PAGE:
Summing Up Summer

Friday, 7 September

Every year in the middle of August a miracle occurs in Paris. And I’m not referring to the Virgin Mary’s trip to heaven on the 15th. I am talking about a supernatural phenomenon which occurs during that entire week: les Parisiens smile at one another and can even be heard saying Bonjour.

Those Parisiens who are left anyway and there's the rub. True to reputation the vast majority of the population has migrated to the beaches or the mountains. The remaining residents, like members of an endangered species, suddenly feel camaraderie rather than hostility in the eerily quiet streets. They have no problem identifying one another amidst the tourists.

Boulevard Saint Germain

This behaviour may partly be explained by their shared status. A lot belong to the minority juilletistes, those who take their summer holiday in July. Having just returned to an empty city from a month in the sun, they are also perhaps more Zen than during the rest of the year.

Paris Plage, right bank of the Seine

This summer we were among them, sort of, since we were only gone for 10 days. But much pleasure can be packed into a short time, especially when the destination is good friends and Italy, first Tuscany at the hillside farmhouse of friends Georgia B and Michael C. They gave us several perfect days of touring exquisite villages and eating delicious food. They also let David visit their bees.

After that we had five days of hiking with Lucio C and Donatella G...

The experts help David with his new walking sticks

...in the lunar beauty of the Dolomites. What a discovery. We returned just as the majority aoûtiens (August people) were leaving, though the city was so hot we hardly noticed their departure. And our apartment renovation was so unfinished we were too depressed to care. One coat of paint had been applied to the kitchen but there were still no handles on the doors and drawers.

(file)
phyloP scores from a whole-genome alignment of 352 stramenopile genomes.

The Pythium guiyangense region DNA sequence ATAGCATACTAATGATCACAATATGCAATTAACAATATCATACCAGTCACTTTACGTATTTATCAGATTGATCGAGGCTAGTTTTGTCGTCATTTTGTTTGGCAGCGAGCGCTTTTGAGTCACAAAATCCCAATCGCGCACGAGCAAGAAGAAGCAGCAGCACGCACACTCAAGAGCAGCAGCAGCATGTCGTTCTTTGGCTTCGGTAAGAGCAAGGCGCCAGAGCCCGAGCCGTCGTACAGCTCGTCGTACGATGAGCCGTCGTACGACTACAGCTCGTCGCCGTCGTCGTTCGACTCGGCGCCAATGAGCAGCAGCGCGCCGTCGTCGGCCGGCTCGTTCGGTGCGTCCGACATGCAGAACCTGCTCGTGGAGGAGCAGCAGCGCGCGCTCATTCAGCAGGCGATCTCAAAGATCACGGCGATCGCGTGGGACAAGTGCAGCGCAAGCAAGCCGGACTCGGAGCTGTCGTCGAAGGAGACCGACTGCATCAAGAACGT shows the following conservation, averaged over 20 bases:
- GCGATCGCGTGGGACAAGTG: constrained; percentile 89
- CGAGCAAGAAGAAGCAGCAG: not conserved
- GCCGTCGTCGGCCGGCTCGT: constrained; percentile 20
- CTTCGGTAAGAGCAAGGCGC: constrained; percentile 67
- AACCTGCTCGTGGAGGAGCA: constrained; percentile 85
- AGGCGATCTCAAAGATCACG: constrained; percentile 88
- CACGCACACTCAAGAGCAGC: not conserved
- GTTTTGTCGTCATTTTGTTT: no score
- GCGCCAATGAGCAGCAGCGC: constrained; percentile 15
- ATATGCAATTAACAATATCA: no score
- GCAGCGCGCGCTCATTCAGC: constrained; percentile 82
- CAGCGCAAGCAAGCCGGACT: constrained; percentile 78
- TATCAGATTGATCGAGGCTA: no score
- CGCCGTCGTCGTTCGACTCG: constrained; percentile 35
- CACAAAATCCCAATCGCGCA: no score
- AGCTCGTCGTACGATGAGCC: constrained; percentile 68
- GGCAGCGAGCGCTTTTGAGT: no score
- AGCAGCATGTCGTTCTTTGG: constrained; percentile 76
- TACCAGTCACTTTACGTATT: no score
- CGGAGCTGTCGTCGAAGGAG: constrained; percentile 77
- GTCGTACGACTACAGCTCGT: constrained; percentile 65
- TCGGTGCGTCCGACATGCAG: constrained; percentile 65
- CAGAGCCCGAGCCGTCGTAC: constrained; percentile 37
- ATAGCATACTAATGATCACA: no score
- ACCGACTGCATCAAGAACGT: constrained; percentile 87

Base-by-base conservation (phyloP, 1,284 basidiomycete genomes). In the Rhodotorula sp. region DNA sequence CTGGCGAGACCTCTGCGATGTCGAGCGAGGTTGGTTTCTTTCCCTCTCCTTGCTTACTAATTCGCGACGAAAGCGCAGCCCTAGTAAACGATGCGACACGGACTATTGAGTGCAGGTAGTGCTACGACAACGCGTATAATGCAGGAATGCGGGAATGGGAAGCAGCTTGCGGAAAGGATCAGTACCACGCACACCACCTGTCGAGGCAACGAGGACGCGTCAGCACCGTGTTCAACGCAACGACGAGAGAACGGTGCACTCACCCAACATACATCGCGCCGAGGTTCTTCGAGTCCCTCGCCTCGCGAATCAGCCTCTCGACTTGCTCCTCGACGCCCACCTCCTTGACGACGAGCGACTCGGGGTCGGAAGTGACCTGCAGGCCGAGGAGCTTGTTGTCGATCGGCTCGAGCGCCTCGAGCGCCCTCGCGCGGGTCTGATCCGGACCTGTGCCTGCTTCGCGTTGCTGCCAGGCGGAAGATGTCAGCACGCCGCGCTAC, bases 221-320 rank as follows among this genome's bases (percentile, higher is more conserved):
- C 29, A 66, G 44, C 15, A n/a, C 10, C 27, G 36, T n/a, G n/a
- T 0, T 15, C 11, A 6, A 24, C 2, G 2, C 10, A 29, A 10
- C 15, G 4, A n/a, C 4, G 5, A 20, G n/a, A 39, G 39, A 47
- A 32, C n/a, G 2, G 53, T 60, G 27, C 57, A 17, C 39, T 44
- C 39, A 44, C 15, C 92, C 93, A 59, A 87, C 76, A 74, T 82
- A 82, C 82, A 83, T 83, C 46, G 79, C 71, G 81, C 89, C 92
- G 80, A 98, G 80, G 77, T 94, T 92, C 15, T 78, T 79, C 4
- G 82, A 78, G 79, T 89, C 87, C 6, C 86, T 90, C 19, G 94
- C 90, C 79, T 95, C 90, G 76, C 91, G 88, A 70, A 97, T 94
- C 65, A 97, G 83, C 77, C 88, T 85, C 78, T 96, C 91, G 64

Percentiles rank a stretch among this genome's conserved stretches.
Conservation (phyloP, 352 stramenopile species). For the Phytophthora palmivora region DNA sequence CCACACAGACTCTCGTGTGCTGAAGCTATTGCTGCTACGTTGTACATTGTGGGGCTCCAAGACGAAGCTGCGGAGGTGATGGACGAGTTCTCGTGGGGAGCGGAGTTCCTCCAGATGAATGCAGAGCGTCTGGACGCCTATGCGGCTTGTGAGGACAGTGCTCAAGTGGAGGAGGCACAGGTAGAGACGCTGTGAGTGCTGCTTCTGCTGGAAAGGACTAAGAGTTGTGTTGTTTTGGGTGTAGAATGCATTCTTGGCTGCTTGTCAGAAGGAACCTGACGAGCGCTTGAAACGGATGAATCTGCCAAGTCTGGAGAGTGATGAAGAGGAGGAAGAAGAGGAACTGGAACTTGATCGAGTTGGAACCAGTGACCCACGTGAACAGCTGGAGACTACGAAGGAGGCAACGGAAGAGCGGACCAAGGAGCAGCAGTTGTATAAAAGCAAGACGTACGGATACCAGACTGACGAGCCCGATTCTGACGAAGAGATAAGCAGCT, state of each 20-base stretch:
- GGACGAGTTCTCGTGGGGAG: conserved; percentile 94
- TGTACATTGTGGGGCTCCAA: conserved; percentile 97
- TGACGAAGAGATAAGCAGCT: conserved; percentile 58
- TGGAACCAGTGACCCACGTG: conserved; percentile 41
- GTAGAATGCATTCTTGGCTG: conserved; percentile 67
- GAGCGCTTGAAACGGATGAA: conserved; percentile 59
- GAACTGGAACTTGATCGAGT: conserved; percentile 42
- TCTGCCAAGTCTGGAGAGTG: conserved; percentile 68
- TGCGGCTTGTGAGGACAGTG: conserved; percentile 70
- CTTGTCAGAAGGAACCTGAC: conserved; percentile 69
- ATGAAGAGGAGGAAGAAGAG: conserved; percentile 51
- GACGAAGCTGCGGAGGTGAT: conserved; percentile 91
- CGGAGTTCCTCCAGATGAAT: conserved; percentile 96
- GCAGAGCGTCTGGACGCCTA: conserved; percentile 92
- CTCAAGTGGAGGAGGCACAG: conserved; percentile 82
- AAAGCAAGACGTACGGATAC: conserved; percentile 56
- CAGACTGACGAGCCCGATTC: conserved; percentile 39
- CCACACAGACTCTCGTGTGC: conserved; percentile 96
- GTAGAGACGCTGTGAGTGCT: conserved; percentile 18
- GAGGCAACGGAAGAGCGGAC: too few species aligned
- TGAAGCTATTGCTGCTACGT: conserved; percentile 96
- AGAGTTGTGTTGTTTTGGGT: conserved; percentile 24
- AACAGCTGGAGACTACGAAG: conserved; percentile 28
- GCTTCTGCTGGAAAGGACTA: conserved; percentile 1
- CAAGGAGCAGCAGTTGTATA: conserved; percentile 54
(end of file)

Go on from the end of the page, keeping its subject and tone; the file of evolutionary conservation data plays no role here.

My August improvisation

Naturally the workers are aoûtiens and were gone for the entire month. It was hard to summon energy for much of anything in the heat and dust. We spent a good part of each day cloistered behind the shutters in front of a fan, trying to stay cool while feeling anything but Zen. Even Tasha felt the strain.
She lost her appetite. She started behaving like a bored child.

Forget the paper airplane idea. It's too hot.

Even without the sweltering drought - proof, if anyone still needed it, that our planet is in trouble - survival in August is a challenge. While the streets are refreshingly quiet and friendly, not much is open. The boulangerie is closed, the market all but. The few vendors who do show up are selling fruit and veg that look like July left-overs. In our quartier, forget trying to find a restaurant.

A few times we took advantage of empty roads to explore places not too far from Paris. That was fun, partly because it made our dog so happy.

Happy Dog, Forêt de Meudon

Happy Wet Dog, Forêt de Fausses Reposes

Somewhere near the middle of the month the temperature became less infernal and it was easier to appreciate the empty streets, the calm Seine. Paris is always gorgeous but she is really at her best when a significant slice of her population is absent.

Damocles' sword, however, is always hovering; peace never lasts forever. Only until about the 20th, when the return transhumance begins. At first in small numbers
and finally, by the beginning of this last week and la rentrée scolaire, in droves.

You can spot them a while away, les aoûtiens. They are tan, of course, but also still half dressed for the beach. Shirts untucked, colourful trousers...

...or in these globally warmed days shorts... No socks and loafing shoes. Men and women alike wear a half smile, a dreamy smirk, while they talk on their telephones, herd their children to shops for school supplies.

At least that is how pedestrians behave. Aoûtiens in motorized vehicles conduct themselves as if they had never been on holiday in their lives, much less for the entire last month. Their tanned faces are set grimly, they grip the wheel furiously as they jockey for space in jammed streets. Horns honk, voices shout. The air is discernibly more polluted.

Paris is back to her nervy, rude self but that isn't all bad. It's just how she is. And it's good to see our friends again.